Around the time I turned 16, my family spent a week in St. Cloud Minnesota, the town where I was born. We stayed with my parents’ friend Julie’s house, where we shucked corn in the backyard, ate mole off of plates perched on our laps, and flailed our open, stinging palms through the air, swatting mosquitos. It’s strange to say three cities later,  but everyone seemed so much more alive in Minnasota. My dad was on the radio, bonfires sprung up and filled with my parents’ college friends, and my sister and I ran free. I tasted my first beer that week (and developed a lifelong hatred of Leinenkugels), got my ears pierced, and spent the morning of my 16th birthday walking right down the center of an endless, empty road. I picked up this album at a record store called The Electric Fetus and listened to it relentlessly.

There’s a great line in Tina Fey’s book, Bossypants, about listening to “I Will Always Love You” over and over again, and crying because she had never experienced that kind of love. During that week in St. Cloud, I felt ready to grow up and be tumultous, adventurous, and achingly heartbroken, as soon as I could, and “Car Wheels on a Gravel Road” was my window into a life I didn’t have yet, but could reach out and almost touch.

“Save Me,” by Aimee Mann on Bachelor No. 2 or the Last Remains of the Dodo

I was in the throes of a bad breakup, and bingeing on sad girl music (…like Fergie) and a newly reacquired cigarette habit, when I got introduced to Bachelor No. 2. I remember that summer as being rainy and constantly dark, though looking back it was so sunny that I came home daily with a pink, scabby sunburn. And I also remember this album being a pitch-perfect ode to heartbreak, so personalized Mann may as well have laced my name through the choruses. But it’s not, not really. It’s heartbreak and growing up and being so strange inside that new love, someday, feels unlikely. I think this is where I ended up five years after I had exhausted Car Wheels on a Gravel Road, when I really was heartbroken and a little more grown up, and it was a lot less delicious than I had imagined.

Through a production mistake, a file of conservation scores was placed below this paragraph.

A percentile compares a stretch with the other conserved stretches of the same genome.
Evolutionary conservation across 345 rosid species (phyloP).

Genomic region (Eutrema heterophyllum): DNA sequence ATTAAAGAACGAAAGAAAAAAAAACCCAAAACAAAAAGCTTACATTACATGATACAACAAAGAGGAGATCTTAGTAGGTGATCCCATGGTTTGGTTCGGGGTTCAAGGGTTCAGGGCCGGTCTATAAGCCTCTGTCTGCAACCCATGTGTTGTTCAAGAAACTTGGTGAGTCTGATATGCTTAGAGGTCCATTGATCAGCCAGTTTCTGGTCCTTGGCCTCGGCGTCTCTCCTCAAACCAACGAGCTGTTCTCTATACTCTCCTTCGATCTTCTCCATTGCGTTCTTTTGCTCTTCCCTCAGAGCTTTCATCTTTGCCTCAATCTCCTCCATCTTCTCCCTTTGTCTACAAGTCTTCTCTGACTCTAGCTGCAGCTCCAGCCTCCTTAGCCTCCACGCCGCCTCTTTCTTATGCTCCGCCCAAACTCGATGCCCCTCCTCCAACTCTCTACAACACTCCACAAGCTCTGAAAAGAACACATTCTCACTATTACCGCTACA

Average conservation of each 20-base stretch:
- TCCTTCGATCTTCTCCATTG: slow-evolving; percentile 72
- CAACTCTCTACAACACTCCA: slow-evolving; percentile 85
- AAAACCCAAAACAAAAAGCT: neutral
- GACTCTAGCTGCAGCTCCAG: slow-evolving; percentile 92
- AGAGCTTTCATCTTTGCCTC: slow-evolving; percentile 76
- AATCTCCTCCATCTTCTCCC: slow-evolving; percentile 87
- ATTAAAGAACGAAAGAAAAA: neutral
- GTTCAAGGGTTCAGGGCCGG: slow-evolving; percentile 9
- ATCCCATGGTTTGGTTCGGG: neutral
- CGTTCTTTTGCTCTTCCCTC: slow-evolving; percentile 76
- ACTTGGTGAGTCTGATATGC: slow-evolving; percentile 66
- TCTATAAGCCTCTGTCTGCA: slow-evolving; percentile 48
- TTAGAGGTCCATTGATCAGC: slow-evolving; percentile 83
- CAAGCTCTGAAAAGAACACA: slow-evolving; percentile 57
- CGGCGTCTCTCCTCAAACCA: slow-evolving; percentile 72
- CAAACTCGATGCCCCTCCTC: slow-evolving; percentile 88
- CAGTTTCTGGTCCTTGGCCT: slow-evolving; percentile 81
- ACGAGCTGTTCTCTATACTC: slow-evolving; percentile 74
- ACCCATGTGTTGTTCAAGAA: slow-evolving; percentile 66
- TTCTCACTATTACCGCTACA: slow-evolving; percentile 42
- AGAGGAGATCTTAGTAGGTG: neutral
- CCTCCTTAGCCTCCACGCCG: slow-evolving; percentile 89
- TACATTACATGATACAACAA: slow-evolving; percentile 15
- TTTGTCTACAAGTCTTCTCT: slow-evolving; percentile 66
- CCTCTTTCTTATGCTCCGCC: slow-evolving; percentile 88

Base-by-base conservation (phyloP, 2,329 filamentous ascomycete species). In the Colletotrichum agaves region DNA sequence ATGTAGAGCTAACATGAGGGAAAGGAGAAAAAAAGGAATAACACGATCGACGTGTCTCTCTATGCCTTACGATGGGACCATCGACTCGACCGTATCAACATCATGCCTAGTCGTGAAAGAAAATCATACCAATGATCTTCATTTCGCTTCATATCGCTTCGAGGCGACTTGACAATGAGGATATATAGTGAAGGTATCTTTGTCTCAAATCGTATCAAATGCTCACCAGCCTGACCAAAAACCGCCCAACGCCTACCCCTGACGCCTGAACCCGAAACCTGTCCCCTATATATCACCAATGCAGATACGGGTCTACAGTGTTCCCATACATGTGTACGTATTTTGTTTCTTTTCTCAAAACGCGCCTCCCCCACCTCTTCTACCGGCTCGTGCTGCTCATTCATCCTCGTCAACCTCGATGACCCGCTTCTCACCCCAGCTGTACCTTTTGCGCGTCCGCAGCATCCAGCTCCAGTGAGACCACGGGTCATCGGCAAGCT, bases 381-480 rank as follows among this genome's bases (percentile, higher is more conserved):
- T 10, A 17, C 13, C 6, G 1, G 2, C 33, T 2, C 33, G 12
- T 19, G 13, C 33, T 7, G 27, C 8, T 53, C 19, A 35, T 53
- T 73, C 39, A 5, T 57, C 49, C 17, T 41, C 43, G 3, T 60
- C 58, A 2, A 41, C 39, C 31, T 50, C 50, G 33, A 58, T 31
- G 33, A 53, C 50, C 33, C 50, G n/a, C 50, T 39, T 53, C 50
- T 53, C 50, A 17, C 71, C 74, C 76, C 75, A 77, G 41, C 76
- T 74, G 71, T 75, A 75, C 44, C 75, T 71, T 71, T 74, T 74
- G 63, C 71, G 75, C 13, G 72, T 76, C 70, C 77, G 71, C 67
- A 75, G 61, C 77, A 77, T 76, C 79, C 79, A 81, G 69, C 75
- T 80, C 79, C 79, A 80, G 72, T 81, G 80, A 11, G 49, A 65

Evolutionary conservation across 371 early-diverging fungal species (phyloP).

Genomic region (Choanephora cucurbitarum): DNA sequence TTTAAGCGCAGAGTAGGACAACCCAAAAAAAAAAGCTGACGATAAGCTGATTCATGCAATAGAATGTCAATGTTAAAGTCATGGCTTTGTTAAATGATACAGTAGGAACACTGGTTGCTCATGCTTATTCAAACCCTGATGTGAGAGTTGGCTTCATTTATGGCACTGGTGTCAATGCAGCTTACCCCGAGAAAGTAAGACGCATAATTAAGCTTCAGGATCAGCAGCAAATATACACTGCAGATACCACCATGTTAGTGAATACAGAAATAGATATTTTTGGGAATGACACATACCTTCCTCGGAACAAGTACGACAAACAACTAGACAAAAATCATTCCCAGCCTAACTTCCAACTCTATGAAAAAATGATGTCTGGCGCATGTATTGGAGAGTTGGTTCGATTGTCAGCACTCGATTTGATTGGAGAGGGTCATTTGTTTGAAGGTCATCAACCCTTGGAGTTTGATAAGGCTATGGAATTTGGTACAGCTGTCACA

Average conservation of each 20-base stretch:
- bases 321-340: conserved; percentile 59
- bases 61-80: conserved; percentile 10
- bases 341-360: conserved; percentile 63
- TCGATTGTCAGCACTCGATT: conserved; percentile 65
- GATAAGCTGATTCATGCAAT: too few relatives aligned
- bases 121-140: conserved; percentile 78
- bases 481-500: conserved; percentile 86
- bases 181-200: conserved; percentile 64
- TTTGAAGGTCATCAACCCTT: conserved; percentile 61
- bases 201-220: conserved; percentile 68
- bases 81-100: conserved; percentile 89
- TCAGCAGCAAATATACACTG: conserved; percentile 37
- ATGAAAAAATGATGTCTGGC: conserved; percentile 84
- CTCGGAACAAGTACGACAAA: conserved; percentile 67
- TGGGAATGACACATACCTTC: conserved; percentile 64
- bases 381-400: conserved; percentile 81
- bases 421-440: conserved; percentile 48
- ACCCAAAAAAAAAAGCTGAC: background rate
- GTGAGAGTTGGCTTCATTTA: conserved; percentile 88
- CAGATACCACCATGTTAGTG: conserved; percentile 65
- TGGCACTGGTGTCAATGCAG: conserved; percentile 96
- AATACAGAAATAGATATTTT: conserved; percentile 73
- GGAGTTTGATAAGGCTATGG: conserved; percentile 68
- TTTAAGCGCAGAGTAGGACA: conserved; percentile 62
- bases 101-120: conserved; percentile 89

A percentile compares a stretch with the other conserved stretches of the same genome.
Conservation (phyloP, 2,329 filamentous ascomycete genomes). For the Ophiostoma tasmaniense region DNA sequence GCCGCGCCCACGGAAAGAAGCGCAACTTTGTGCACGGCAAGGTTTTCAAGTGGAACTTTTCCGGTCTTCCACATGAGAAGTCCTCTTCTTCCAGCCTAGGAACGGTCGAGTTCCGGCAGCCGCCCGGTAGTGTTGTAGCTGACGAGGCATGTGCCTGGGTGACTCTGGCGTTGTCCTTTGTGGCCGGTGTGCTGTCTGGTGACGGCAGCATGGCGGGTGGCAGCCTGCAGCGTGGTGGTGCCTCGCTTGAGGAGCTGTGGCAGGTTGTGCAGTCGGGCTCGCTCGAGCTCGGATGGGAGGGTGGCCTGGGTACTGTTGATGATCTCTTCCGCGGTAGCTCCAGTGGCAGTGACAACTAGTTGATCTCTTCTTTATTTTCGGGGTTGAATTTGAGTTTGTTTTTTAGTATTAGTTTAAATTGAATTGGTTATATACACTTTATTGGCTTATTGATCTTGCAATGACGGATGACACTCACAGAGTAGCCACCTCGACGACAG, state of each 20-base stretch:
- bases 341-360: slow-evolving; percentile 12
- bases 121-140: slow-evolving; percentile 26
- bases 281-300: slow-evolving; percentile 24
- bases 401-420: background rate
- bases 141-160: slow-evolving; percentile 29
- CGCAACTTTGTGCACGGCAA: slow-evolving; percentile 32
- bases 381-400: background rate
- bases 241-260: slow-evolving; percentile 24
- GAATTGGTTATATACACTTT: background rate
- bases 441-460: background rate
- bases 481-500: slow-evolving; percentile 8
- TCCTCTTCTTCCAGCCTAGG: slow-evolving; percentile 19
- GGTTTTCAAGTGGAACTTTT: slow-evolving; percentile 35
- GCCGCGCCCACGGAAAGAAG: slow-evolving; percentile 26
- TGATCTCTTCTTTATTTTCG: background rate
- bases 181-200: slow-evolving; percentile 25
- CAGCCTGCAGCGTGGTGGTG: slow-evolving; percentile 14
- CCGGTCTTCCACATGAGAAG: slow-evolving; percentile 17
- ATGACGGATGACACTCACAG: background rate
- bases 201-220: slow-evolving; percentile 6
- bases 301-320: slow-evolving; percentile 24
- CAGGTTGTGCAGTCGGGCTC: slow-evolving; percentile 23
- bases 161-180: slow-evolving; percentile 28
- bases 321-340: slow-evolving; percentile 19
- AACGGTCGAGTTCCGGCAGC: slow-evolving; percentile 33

“One Man Guy,” by Loudon Wainwright on BBC Sessions

Loudon Wainwright III is the world’s saddest man. If there were a “Sad, old guy singing sad songs” version of the Hunger Games, he would win in a heartbeat. He would get a walloping score from the Gamemakers, based on a freestyle ode to his lost loves and distant children. He would pull out a guitar and beat Leonard Cohen death, then melt everyone into a depressive heap with his pretty, lowkey songs, rife with death and loss and major life mistakes. (Oh my glob I want to cast the Sad Old Guy Hunger Games. What are we thinking, guys? Neil Young, Richard Thompson, Nick Lowe, wild card from District Experimental, Brian Eno…) (I’m reading the Hunger Games and they’re actually haunting my dreams. And this post, apparently.)

“One Man Guy” is an apt ending to a live-ish album: Loudon in concert is a carnival of kooky facial expressions, quips, and goofy smiles, all working together to cleverly mask some of the wrenching sadness in his songs. This song is an exploration of his lodged-in-his-bones-loneliness, and a quick peek behind his live performance mask.

“Murder of One,” by the Counting Crows on August and Everything After

Murder of One is a great big “things are going to change” song. It’s also solid internal montage music: If you need to imagine that things will change, for the better, in a quick, several scene cuts kind of way (instead of in the usual slow, up and down, un-soundtracked way that life works) this is your song. A nice, almost upbeat ending to a brooding, emotional rollercoaster of an album.

Honorable Mentions

“Rock Me to Sleep,” by Jill Sobule on Pink Pearl: Pink Pearl is the worst kind of album: Heartbreakingly sad, and equally catchy. It’s a lovely hummable type of torture, full of failed heroes and cruel lovers and Mary Kay Latourneau. “Rock Me to Sleep” is a pitch-perfect send off—a song about unbearable loneliness masquerading as a lullabye.